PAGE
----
Getting IT and Web input from citizens for Recovery.gov is a way to "engage the American people in ingenuity and innovation," says federal CIO Vivek Kundra.
At Recovery.gov this week, there's a YouTube video best described as a plea for help. Earl Devaney, chairman of the federal government's Recovery Act Transparency and Accountability Board, asks that "leading IT businesses, thought leaders, developers, and consumers" join an online discussion to "influence how Recovery.gov is built and operated."
There's a big opportunity for IT vendors to participate in the creation of the $84 million Web site, as well as creative, thoughtful, and technically minded citizens. And Recovery.gov really does need good input. For starters, 29 federal agencies are being asked to report in RSS or Atom data-feed format, beginning in July, the details of all contracts and grants they award using funds from the $787 billion stimulus package President Obama signed in February, down to the subrecipient level.
Recovery.gov then has the job of making that data visually appealing and searchable by citizens, journalists, watchdog groups, government officials, and anyone else who's interested in it.
That means if Housing and Urban Development makes a block grant to the city of New York, which then gives the grant to a nonprofit housing organization, then HUD needs to report that nonprofit as the recipient.
It's easy to see how this gets complicated with 29 federal agencies and hundreds of billions of dollars in stimulus funds going out to hundreds or thousands of subrecipients. In a recent conversation, MicroStrategy chief operating officer Sanju Bansal said the effort behind Recovery.gov is "not unequivalent to building a national highway system." His company submitted an analysis and visualization dashboard it developed for review at the site.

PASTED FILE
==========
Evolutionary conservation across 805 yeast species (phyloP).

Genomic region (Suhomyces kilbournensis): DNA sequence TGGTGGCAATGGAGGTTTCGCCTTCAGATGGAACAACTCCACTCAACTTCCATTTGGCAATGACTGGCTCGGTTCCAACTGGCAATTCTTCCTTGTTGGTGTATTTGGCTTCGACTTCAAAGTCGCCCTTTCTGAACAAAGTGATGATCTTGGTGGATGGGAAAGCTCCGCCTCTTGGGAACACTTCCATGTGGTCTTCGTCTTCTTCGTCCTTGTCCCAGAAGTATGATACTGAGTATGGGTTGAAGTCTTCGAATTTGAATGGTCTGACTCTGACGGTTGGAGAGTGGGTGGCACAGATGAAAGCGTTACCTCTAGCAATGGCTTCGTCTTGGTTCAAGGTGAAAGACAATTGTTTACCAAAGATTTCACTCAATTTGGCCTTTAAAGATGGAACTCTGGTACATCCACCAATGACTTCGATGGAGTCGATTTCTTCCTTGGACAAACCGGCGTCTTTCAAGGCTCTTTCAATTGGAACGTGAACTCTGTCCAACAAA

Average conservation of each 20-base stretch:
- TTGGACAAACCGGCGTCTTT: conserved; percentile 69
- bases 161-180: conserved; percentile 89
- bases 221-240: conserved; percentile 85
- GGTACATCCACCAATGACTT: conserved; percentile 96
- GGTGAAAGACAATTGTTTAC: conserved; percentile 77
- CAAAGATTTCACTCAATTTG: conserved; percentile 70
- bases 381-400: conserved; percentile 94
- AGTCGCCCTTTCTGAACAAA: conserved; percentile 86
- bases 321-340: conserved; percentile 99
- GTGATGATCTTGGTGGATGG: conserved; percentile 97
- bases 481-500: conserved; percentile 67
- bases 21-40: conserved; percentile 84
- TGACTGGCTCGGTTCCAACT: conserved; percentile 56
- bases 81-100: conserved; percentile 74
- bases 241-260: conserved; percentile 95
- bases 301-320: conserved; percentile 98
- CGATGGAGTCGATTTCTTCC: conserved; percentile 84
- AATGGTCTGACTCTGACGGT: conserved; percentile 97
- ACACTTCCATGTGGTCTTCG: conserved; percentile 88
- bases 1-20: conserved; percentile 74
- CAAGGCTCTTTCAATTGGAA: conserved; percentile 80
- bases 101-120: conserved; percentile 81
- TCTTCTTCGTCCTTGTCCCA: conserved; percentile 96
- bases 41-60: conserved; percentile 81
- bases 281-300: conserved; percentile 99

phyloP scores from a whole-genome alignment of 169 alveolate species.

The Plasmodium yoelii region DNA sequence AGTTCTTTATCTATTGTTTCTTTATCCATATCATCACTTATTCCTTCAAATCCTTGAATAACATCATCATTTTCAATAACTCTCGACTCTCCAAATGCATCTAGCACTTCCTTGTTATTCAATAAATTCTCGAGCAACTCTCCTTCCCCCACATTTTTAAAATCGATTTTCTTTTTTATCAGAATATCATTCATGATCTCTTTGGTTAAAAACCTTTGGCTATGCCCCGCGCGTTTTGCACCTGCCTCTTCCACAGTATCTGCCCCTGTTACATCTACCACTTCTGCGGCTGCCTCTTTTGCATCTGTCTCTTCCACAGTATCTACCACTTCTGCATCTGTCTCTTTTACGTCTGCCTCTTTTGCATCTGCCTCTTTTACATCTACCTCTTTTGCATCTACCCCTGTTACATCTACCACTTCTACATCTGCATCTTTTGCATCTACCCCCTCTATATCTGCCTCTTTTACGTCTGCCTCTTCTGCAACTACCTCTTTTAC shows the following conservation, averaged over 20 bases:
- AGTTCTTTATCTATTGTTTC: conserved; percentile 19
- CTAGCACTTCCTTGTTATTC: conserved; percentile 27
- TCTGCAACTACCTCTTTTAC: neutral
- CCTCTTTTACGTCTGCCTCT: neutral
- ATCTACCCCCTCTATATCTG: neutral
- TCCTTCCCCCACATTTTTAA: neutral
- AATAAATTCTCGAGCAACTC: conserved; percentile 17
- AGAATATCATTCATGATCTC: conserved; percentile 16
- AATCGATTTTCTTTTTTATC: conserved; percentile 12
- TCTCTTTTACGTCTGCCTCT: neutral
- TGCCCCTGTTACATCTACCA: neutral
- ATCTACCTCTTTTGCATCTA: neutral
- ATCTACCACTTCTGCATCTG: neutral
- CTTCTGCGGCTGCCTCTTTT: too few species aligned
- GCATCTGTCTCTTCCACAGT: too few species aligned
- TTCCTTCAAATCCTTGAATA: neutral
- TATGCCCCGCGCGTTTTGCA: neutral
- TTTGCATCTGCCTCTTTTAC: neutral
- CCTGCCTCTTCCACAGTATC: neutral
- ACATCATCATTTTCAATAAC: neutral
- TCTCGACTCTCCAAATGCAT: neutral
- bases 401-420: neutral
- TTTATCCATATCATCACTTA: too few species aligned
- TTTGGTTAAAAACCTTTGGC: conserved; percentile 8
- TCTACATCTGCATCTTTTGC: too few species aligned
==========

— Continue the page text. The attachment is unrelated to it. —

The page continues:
In his video to participate in the "IT Dialogue," Devaney said Recovery.gov needs the most innovative approaches and solutions -- but they have to be low-maintenance, low-cost technologies that scale with minimum customization.
His request for input is expansive: how to collect, store, and warehouse data; how to analyze and visualize that data; how to detect fraud and abuse of stimulus funds; and how federal and state agencies can collaborate on data collection. Web site visitors are invited to pitch ideas, tag them, tag other ideas to form connections, and rate and comment on ideas.
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